Value and Virtue in a Godless Universe
Suppose there is no God. This might imply that human life is meaningless, that there are no moral obligations and hence people can do whatever they want, and that the notions of virtue and vice and good and evil have no place. Erik J. Wielenberg believes this view to be mistaken and in this book he explains why. He argues that even if God does not exist, human life can have meaning, we do have moral obligations, and virtue is possible. Naturally, the author sees virtue in a Godless universe as different from virtue in a Christian universe, and he develops naturalistic accounts of humility, charity, and hope. The moral landscape in a Godless universe is different from the moral landscape in a Christian universe, but it does indeed exist. Value and Virtue in a Godless Universe is a tour of some of the central landmarks of this under-explored territory.
- Online resource
- 05 Jun 2012
- Cambridge University Press (Virtual Publishing)
- Cambridge, United Kingdom
'Wielenberg has written a worthwhile book, and he has done this with verve. His arguments are often provocative. It is his way to make people reflect on what he writes.' Ethical Perspectives '... the book has much to recommend it and there are moments when it is quite provocative ... there is plenty in this book to appeal to atheists, theists, and agnostics alike. It is both readable and rewarding; many interesting questions are raised, and at times novel and compelling solutions to old chestnuts are proposed ... the author keeps things lively by inserting creative stories, passages from literature, and a breadth of commentaries from other thinkers who have wrestled with the issues he addreses. Anyone interested in the relationship between God, value, and virtue would benefit from adding this book to their collection.' International Journal for Philiosophy of Religion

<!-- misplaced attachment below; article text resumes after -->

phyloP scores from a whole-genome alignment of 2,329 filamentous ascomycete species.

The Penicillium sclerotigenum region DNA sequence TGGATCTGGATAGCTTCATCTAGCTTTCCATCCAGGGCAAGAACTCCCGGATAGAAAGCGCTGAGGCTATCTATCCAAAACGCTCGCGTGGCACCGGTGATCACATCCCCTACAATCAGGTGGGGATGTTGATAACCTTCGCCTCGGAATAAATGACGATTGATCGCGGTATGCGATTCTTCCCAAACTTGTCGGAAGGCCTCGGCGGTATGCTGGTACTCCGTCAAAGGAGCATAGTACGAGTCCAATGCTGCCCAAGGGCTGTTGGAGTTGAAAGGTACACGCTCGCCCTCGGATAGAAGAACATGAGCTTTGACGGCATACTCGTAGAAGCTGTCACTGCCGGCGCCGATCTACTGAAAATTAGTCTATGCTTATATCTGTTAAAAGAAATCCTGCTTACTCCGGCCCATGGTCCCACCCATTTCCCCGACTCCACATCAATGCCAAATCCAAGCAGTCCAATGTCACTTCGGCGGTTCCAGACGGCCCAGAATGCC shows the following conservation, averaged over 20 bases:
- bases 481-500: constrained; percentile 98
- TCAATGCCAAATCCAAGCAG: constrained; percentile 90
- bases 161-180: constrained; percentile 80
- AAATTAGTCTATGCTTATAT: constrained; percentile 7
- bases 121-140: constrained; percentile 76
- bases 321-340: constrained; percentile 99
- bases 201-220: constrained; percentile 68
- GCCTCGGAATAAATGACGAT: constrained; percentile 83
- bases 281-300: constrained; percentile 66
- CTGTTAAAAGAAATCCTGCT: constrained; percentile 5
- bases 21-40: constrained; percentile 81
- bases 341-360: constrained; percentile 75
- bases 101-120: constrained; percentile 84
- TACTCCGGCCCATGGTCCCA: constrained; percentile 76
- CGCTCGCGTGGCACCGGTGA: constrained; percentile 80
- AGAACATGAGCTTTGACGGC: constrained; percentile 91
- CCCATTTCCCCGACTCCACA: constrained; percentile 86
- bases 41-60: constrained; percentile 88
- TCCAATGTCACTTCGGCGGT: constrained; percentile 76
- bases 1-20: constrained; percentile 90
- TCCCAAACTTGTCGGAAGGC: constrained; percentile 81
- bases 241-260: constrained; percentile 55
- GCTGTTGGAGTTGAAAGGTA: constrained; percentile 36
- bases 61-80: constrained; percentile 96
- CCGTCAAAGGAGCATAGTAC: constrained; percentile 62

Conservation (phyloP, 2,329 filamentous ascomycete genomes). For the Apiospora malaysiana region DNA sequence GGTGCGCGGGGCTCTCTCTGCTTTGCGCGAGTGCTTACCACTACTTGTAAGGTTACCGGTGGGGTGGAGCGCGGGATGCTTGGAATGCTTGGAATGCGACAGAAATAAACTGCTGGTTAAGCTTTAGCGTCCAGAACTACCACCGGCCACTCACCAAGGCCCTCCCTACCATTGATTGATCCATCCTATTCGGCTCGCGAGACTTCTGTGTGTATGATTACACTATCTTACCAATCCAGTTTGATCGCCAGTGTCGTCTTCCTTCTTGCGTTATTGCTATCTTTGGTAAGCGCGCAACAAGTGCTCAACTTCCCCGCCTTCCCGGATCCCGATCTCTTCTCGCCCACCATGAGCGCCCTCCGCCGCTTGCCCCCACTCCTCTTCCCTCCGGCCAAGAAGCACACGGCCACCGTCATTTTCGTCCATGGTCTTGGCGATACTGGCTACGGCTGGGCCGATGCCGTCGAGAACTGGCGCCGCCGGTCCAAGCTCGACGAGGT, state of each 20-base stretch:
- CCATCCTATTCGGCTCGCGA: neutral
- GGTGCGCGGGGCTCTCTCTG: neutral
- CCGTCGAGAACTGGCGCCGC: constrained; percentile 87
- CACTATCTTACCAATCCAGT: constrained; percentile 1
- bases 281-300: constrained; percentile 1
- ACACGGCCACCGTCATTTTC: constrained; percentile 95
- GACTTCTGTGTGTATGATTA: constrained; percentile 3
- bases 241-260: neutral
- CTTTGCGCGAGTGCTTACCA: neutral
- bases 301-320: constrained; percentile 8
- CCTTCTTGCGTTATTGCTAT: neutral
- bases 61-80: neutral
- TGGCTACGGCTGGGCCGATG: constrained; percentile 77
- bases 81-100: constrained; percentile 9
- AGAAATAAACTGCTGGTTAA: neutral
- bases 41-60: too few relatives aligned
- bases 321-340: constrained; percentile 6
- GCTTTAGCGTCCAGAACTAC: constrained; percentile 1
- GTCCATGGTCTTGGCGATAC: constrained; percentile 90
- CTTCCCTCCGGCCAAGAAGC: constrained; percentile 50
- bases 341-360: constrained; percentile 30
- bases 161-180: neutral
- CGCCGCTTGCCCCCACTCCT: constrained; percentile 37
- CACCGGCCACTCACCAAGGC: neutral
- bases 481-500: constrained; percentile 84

About Erik J. Wielenberg
Erik J. Wielenberg is Assistant Professor of Philosophy at DePaw University. He has written articles in such journals as Religious Studies, Faith and Philosophy, Pacific Philosophical Quarterly, Synthese, and Oxford Studies in Ancient Philosophy. He has given lectures at a variety of professional conferences, including meetings of the American Philosophical Association and the Society of Christian Philosophers.
Table of contents
Acknowledgements; Introduction; Part I. God and the Meaning of Life: 1. The meanings of life; 2. Four arguments that life lacks internal meaning without God; 3. Richard Taylor's way out: creating your own meaning; 4. Peter Singer's way out: meaning through eliminating pain; 5. Aristotle's way out: intrinsically good activity; Part II. God and Morality: 6. God as the omnipotent creator of ethics; 7. Criticism of the strong position; 8. Criticism of the weak position; 9. An alternative account; 10. God as divine commander; Part III. The Divine Guarantee of Perfect Justice: 11. Why be moral?; 12. First answer: because morality and self-interest coincide; 13. Second answer: because you ought to; 14. The divine guarantee of perfect justice and Kant's moral argument; 15. Divine justice, self-sacrifice, and moral absurdity; 16. Absolute evil and moral faith; 17. Where we are now; Part IV. Ethical Character in a Godless Universe: 18. A new assumption; 19. The fall of man: pride and disobedience; 20. Humility, Christian and naturalistic; 21. From humility to charity; 22. Hope and heroism; 23. Moral education and science; Part V. Creeds to Live By: 24. To believe or not to believe?; 25. A creed we can live by?; Notes; References.